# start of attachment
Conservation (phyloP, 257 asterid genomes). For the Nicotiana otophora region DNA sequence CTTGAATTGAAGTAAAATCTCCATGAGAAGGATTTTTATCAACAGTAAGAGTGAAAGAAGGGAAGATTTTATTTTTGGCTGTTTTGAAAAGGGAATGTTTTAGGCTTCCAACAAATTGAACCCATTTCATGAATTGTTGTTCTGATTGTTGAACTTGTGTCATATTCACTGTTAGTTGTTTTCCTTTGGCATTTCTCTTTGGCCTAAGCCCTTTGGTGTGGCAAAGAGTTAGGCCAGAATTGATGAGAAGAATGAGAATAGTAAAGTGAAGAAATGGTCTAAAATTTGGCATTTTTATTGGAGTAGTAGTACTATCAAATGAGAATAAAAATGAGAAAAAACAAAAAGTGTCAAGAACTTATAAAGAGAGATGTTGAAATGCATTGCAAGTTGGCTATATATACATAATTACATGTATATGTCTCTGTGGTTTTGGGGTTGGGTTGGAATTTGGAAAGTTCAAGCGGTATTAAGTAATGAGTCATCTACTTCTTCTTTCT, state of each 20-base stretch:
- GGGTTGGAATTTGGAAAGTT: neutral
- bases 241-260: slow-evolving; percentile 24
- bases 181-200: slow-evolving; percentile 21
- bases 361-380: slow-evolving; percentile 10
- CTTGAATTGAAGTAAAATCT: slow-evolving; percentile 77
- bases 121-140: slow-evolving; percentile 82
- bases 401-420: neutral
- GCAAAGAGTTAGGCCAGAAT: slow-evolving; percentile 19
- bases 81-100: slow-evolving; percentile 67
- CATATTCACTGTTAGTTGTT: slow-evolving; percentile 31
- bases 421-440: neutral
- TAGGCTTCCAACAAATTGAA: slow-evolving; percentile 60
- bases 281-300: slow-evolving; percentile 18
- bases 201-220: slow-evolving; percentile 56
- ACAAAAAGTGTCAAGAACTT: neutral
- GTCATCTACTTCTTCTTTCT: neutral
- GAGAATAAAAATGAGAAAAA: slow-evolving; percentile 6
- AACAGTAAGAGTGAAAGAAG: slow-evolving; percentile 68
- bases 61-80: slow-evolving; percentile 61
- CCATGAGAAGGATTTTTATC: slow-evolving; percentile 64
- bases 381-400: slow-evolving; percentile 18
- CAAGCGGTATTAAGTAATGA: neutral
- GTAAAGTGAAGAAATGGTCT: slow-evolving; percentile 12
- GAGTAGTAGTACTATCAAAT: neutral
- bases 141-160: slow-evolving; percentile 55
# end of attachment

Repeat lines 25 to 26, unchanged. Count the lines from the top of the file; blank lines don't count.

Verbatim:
- GAGTAGTAGTACTATCAAAT: neutral
- bases 141-160: slow-evolving; percentile 55